DVD Extras: The Pros and Cons Content from the guide to life, the universe and everything

DVD Extras: The Pros and Cons

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A Digital Versatile Disc with a spectrum of light bouncing off it.

When DVD was introduced as an alternative video format to VHS in the late 1990s it was a godsend to film buffs everywhere. No longer would they have to endure speckled pictures and muffled soundtracks; no more having to wait while the tape rewound, fast-forwarded or got eaten. The loathsome pan & scan format1 also became a thing of the past: the majority of films on DVD would be presented in the same screen ratio as that in which they were shot.

Furthermore, the 'V' in DVD stood for 'versatile' (although 'video'2 is equally valid). The sheer volume of additional data that could be contained demonstrated this versatility. No longer just a film - alongside the main feature you could have anything you ever wanted to know about it.

Now available were multi-language audio tracks, directors' commentaries, deleted scenes, documentaries, original theatrical trailers, multi-angle storyboards, cast & crew biographies, photo galleries... Nowadays, the list of 'added value' is ever-increasing - and some of it is even invisible (at first). Many discs offer so-called 'Easter Eggs'3: content that is not immediately obvious from the menu screen and has to be searched out, using the direction buttons on the remote control.

But are these 'bonus features' really worth it? Do they offer you any understanding of the film-making process that you couldn't have gleaned elsewhere?

Frustratingly, the answer is yes and no. As with anything to do with the film industry nowadays, it all seems to depend on how well a particular film did at the box office - or how much a studio needs to recoup if it failed. So, for instance, a guaranteed money-spinner like Star Wars Episode II: Attack of the Clones will get the full, lavish two-disc treatment that, in the main, does give an engrossing insight to the overall production. On the other hand, a title like the 2001 remake of Planet of the Apes - that did not perform spectacularly on initial release - still merits a DVD loaded with occasionally interesting (but ultimately shallow) extras in the hope that they will offset the accompaniment of an arguably mediocre film.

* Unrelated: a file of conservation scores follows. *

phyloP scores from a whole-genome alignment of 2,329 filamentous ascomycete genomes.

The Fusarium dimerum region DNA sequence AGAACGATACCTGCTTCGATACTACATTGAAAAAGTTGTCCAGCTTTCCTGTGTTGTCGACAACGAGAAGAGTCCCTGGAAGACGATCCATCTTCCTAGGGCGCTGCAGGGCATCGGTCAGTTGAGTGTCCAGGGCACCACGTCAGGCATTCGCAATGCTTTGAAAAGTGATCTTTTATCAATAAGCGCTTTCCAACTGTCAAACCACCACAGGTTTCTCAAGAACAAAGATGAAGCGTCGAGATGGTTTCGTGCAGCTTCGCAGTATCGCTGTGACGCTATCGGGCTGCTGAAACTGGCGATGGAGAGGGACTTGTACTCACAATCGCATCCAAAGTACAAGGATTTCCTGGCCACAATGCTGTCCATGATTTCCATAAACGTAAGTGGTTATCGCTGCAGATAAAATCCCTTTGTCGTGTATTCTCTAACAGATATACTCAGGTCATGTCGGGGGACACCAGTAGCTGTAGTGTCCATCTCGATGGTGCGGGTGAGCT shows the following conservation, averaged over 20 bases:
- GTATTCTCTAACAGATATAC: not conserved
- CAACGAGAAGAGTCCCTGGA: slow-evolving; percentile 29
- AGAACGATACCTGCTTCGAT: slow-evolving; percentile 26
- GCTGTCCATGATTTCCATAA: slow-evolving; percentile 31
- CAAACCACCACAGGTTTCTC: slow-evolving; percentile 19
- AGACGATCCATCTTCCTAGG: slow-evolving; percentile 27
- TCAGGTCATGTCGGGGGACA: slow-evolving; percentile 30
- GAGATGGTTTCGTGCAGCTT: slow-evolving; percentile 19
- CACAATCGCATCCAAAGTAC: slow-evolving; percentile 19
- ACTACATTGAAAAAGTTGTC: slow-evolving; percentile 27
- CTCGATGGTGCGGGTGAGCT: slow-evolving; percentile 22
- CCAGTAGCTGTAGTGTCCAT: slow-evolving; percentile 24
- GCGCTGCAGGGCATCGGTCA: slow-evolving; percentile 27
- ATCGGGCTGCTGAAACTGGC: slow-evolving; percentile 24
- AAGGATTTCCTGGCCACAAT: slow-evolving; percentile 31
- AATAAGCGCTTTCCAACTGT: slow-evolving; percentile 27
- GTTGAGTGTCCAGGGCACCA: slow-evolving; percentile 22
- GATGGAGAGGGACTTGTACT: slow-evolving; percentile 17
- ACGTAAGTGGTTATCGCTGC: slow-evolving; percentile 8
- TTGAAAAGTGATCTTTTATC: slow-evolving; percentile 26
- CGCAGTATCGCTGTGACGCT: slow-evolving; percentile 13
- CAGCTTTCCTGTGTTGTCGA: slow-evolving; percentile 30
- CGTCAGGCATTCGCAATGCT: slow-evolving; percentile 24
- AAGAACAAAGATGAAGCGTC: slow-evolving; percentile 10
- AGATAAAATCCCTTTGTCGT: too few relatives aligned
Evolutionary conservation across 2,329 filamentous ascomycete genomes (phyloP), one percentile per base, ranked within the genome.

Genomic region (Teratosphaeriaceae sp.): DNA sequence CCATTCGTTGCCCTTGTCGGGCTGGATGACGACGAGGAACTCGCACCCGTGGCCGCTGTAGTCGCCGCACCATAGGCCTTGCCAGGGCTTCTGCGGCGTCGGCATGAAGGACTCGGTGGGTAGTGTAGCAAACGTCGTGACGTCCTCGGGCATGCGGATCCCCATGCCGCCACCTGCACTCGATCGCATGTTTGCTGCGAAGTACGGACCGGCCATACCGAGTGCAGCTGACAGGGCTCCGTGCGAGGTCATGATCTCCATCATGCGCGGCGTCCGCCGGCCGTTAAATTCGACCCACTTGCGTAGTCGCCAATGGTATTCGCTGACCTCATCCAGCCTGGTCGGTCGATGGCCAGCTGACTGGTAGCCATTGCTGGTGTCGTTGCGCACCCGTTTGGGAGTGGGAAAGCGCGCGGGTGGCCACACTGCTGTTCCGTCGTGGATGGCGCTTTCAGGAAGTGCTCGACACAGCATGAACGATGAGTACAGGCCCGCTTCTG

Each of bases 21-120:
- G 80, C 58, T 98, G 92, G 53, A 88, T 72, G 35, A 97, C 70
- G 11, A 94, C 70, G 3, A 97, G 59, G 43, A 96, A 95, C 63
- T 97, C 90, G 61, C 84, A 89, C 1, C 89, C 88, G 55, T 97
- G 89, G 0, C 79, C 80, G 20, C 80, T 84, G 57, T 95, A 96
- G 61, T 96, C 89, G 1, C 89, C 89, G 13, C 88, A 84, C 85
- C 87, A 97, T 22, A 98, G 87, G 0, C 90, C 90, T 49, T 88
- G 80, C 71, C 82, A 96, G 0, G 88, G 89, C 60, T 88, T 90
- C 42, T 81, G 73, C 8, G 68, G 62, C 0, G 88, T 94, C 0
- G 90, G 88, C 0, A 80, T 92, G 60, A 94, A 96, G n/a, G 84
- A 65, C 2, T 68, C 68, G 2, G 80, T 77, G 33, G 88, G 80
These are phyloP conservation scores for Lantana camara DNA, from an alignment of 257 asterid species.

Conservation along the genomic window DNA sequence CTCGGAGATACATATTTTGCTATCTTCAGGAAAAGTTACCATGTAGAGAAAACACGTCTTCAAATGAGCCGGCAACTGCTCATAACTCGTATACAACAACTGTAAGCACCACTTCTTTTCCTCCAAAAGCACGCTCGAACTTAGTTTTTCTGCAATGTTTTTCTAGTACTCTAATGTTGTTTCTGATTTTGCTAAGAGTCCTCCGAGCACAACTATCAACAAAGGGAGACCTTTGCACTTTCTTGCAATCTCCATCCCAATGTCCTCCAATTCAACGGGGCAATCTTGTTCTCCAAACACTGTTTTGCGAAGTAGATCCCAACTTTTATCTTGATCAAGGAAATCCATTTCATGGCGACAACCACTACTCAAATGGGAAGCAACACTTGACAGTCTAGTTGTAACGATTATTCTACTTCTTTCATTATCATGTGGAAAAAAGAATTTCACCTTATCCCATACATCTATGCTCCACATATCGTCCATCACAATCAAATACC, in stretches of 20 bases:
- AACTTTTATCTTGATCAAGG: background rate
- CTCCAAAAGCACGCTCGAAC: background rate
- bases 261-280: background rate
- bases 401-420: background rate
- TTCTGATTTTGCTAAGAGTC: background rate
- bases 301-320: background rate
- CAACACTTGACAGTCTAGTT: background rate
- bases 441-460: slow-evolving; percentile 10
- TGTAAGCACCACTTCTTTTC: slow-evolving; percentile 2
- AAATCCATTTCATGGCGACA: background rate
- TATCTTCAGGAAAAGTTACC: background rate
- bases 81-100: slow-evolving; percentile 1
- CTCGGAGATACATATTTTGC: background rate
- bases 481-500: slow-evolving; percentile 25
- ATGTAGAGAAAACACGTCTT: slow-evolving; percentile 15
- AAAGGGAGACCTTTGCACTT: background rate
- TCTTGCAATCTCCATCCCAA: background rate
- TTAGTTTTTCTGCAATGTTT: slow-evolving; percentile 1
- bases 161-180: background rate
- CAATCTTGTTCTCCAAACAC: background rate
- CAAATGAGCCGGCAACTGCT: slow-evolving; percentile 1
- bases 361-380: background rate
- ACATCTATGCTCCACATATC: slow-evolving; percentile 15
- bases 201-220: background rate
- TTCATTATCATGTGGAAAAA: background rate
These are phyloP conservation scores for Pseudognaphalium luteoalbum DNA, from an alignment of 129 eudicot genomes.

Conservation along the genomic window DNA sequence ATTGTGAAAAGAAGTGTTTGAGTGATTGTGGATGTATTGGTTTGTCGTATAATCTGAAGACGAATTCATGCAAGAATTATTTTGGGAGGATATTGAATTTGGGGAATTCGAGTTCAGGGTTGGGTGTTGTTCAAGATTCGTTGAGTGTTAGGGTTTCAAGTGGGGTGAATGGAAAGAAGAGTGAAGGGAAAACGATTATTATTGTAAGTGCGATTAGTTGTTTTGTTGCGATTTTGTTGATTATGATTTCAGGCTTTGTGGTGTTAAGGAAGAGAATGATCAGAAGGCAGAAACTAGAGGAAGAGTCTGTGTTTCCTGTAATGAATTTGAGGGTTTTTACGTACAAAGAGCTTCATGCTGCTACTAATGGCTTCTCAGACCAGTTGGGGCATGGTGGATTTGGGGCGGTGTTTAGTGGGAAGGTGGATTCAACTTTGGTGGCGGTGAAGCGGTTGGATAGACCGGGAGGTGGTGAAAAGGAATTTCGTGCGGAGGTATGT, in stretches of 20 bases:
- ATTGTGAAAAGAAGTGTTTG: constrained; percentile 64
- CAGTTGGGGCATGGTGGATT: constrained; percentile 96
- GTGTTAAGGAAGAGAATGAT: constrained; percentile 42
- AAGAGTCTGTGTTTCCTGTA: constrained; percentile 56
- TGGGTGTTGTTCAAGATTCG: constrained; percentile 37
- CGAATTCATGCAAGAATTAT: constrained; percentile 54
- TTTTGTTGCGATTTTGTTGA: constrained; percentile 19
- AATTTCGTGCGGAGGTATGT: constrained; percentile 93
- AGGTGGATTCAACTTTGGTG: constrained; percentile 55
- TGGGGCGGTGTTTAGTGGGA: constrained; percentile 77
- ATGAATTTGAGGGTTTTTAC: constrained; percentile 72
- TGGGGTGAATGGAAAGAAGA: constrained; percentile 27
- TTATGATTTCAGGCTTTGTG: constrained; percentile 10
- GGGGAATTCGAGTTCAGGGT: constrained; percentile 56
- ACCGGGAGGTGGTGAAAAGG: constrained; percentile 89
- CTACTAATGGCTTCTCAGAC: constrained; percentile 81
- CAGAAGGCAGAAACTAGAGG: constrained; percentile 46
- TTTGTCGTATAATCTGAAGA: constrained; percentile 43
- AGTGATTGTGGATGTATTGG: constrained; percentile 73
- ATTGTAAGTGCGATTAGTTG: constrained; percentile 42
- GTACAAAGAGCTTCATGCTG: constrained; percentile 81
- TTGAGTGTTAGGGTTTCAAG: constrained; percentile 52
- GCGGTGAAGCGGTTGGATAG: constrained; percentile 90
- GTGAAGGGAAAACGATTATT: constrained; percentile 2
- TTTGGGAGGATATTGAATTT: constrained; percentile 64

What of the extras' overall quality? Since there isn't the space for an intimate probing of every example, perhaps it's best to compare versions of possibly the two most sought-after features.

The Documentary

On DVD, documentaries generally come in two recognisable styles: the 'retrospective' or the 'EPK material'.

A Look Back

As its name implies, the retrospective documentary is an all-new production that takes a fresh look at the making of an established favourite or perhaps a title that has come to be regarded over the years as a classic. It offers an in-depth examination of one or several aspects of a film's creation.

As there is no longer any need to 'sell' the movie, some of the interviewees can be refreshingly candid. 'Warts and all' stories of the day-to-day struggles on the set or with the studio executives abound, along with genuinely interesting observations on how certain sequences came together.

For the older films, on-set footage can be something of a rarity and an extensive trawl through the studio archive is required. It can uncover some real gems. One of the most exhaustive documentaries of this kind can be found on the 2004 DVD release of the original Star Wars trilogy.

These longer-than-average features are usually included on the so-called 'Special Edition', of which more later.

The Dreaded EPK

He is just the most amazing co-star: there is nothing that man cannot do. He just came out and nailed the role right off the bat... What else can I say? He just is that character!

The above quote (or something very similar) can be heard on virtually any DVD whose extras comprise EPK material. EPK stands for Electronic Press Kit. It is a series of interview clips and carefully selected 'Behind the Scenes' footage, provided to the media at the time of a film's theatrical release so they can claim an 'exclusive sneak peek' at the latest blockbuster. It purports to show that working 18 hours per day, six days a week for four months4 represents the absolute zenith of cool experiences.

Of course, its main purpose is to sell cinema tickets. The principal stars are contractually obliged to 'bang the drum' and no compliment is too great for their fellow cast members. (Unless, that is, you hear the words 'admire' and 'professionalism' in the same sentence: it usually means there wasn't much bonhomie between the actors concerned.)